The Foreign Service Journal, March 2014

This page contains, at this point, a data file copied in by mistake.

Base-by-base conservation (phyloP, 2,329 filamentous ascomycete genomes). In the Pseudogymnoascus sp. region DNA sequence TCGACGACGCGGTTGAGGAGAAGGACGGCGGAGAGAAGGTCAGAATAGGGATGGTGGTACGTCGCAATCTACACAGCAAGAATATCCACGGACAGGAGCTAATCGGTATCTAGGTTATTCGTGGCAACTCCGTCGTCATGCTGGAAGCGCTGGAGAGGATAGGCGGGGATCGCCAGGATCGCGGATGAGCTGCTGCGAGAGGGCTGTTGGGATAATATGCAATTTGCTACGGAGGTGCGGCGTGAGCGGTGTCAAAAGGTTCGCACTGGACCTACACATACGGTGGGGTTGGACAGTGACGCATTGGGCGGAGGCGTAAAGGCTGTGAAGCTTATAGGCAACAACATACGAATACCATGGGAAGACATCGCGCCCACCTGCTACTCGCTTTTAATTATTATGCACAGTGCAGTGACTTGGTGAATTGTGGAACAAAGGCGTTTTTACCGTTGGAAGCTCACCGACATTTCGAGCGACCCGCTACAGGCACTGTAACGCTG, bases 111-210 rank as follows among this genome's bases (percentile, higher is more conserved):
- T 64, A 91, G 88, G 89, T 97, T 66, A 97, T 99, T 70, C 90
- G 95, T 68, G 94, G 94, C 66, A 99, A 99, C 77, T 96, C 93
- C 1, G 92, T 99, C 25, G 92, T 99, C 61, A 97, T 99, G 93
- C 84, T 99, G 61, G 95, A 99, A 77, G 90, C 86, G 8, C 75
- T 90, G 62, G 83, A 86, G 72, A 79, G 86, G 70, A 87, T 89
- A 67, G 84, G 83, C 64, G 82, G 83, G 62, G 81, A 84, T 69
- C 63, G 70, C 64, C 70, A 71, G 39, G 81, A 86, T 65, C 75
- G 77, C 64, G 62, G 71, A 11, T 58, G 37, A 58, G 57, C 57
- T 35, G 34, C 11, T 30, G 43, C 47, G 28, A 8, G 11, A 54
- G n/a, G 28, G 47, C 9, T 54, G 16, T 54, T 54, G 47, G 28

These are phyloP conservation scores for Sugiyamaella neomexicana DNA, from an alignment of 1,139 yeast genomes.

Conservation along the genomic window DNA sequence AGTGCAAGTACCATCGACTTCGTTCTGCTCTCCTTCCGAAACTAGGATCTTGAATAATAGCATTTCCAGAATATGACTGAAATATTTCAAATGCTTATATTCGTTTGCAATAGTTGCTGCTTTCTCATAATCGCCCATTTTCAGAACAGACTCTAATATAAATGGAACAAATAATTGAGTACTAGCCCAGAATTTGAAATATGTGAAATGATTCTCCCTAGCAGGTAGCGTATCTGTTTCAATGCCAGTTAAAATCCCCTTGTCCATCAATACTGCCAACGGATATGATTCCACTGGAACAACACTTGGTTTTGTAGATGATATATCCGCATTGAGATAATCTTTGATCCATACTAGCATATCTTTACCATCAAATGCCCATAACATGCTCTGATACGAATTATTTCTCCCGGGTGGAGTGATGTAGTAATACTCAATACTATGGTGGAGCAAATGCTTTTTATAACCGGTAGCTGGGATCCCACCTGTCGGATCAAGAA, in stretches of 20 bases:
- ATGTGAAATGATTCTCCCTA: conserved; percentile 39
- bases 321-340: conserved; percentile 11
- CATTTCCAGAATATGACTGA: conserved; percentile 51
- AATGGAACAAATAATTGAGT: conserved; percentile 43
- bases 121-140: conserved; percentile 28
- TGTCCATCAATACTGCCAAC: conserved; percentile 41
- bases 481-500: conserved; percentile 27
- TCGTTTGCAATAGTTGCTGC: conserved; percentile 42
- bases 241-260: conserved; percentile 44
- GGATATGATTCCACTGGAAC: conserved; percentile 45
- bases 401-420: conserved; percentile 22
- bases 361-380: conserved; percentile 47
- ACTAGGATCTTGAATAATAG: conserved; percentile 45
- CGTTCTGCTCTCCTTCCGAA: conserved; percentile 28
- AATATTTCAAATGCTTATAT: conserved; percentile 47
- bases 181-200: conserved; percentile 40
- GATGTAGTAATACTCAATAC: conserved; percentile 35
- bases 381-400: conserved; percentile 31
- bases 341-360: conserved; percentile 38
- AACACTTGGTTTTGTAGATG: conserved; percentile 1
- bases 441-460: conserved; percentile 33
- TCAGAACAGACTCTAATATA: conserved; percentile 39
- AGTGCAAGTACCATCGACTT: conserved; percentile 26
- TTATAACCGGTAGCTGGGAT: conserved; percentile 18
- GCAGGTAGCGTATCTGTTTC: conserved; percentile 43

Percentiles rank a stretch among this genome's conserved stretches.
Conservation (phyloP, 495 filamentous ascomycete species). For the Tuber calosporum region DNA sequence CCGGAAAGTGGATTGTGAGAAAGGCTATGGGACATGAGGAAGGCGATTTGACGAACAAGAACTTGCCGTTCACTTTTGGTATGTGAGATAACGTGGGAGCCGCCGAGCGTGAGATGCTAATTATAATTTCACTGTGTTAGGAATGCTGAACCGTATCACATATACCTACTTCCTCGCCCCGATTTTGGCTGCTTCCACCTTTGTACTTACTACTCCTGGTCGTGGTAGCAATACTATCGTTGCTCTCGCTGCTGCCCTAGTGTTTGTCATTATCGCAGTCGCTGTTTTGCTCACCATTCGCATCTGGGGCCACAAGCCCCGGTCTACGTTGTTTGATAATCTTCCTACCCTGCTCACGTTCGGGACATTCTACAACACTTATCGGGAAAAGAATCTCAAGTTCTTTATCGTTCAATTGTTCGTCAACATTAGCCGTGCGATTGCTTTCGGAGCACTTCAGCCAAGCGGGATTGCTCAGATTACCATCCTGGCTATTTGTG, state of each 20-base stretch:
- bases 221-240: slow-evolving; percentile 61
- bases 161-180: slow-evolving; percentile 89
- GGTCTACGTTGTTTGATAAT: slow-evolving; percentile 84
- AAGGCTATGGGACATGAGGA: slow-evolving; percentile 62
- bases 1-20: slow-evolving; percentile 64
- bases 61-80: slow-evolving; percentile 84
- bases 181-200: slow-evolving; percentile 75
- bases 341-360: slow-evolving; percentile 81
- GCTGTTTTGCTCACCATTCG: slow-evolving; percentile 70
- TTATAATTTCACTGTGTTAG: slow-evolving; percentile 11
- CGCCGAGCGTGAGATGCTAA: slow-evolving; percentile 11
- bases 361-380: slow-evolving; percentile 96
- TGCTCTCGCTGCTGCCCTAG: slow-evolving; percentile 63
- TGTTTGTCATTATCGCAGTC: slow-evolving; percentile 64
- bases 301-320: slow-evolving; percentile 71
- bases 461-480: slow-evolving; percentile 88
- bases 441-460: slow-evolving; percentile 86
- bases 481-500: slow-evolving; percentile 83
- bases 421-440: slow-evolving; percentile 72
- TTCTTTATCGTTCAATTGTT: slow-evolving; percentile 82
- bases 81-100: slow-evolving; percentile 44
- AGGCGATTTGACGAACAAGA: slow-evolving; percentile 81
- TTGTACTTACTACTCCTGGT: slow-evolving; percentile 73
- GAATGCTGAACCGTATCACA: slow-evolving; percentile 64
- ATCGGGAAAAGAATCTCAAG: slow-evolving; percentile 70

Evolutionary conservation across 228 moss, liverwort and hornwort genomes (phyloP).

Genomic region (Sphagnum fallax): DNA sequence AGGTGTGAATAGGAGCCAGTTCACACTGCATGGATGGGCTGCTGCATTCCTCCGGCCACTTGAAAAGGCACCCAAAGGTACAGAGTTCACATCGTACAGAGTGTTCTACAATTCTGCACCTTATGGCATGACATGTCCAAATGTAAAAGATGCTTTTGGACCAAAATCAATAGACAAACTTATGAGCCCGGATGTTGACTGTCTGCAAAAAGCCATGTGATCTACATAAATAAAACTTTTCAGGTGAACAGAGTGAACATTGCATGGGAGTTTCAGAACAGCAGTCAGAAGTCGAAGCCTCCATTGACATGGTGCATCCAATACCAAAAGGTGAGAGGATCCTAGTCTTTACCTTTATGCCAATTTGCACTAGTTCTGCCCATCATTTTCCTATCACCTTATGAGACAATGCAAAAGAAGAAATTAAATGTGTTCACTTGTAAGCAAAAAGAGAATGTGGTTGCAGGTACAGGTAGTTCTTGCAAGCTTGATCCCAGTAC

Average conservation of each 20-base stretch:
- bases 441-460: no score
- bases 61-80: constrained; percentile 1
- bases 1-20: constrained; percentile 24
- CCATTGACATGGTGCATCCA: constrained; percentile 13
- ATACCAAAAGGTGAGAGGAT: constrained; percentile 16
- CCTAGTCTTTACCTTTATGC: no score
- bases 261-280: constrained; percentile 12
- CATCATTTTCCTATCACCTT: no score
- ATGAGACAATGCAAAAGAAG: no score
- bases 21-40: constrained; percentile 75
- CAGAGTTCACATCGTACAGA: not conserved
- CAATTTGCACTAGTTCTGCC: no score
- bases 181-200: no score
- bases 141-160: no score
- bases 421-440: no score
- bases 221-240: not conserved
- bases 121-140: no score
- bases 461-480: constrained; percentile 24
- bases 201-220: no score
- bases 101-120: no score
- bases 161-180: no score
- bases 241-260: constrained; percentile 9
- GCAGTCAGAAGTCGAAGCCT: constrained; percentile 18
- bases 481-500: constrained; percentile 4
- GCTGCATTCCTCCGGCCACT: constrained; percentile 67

48 MARCH 2014 | THE FOREIGN SERVICE JOURNAL AFSA NEWS In recent months, AFSA President Bob Silverman addressed Foreign Ser- vice retiree associations in Virginia, Maryland and New England on the challenges and opportunities facing U.S. diplomacy and the Foreign Service. No r t he r n V i rg i n i a On Sept. 25, Silverman gave a luncheon presentation to 45 members of Foreign Affairs Retirees of North- ern Virginia. He noted that AFSA’s considerable growth in membership (now stand- ing at more than 16,000) is a result of the rapid growth of the Foreign Service itself. He discussed the more limited policy role FSOs now play, due in part to the expansion of the number of political appointees in the department. At the close of the meeting, the audience posed a number of questions regarding AFSA’s positions on issues affecting retirees. Ma r y l and On Dec. 19, the Foreign Affairs Retirees of Maryland hosted the AFSA president at a luncheon in Bethesda attended by more than 50 reitrees. Silverman high- lighted the 90th anniversa- ries of AFSA and the Foreign Service—which began with AFSA President Meets FS Retirees From Eight States the passage of the Rogers Act of 1924—and the many events taking place through- out 2014. Discussion centered on the risk of reductions to retiree pensions should Congress impose a “chained” Consumer Price Index provi- sion on federal pensions. Sil- verman stressed that AFSA opposes such an action and is working hard to see that it doesn’t happen through advocacy in all relevant con- gressional committees. New Eng l and Silverman traveled to Boston on Jan. 10 to speak to more than 50 retirees at a luncheon hosted by the Foreign Affairs Retirees of New England. Comparing the current generation of FSOs with retirees, Silverman observed there has been substantial growth in the numbers of Foreign Service specialists, especially in the area of security. He also noted that virtually all members of the Foreign Service will serve in a war zone. The AFSA president shared his belief that the For- eign Service is distinguished by three features: flexibility, especially worldwide avail- ability; discipline, as reflected in the “up- or-out” system; and experience, especially the ability to understand foreign cultures. In his view, maintaining these features as the core of the Foreign Service is important. Based on his experi- ence in the Middle East and South Asia, Silverman told the group he believes that Secretary of State John Kerry’s initiative in the Middle East Peace Process deserves support. He applauded the secretary’s decision to make an Israeli-Palestinian accord a priority at the beginning of his tenure because as Silver- man said, he believes that an agreement is possible. Subsequent questions and discussion included skepticism that Kerry will fare any better in the Middle East than his predecessors. Silverman concluded by noting some issues AFSA is working on and made a pitch for more retirees to join AFSA. To protect their retire- ment benefits, he stressed, retirees need to weigh in with their congressional represen- tatives on the “chained” CPI. Participants also discussed the When Actually Employed process and overseas locality pay issues for generalists. AFSA has given priority to reaching out to retired mem- bers’ associations around the country to better understand and respond to retiree con- cerns. n BY TOM SWITZER, SPEAKERS BUREAU DIRECTOR Amb. Tom Hull, president of Foreign Affairs Retirees of New England, and FARNE officer Toni Stearns, greet AFSA President Bob Silverman before his luncheon presentation in Boston on Jan. 10. PHOTOBYLIZBARNETT,FARNE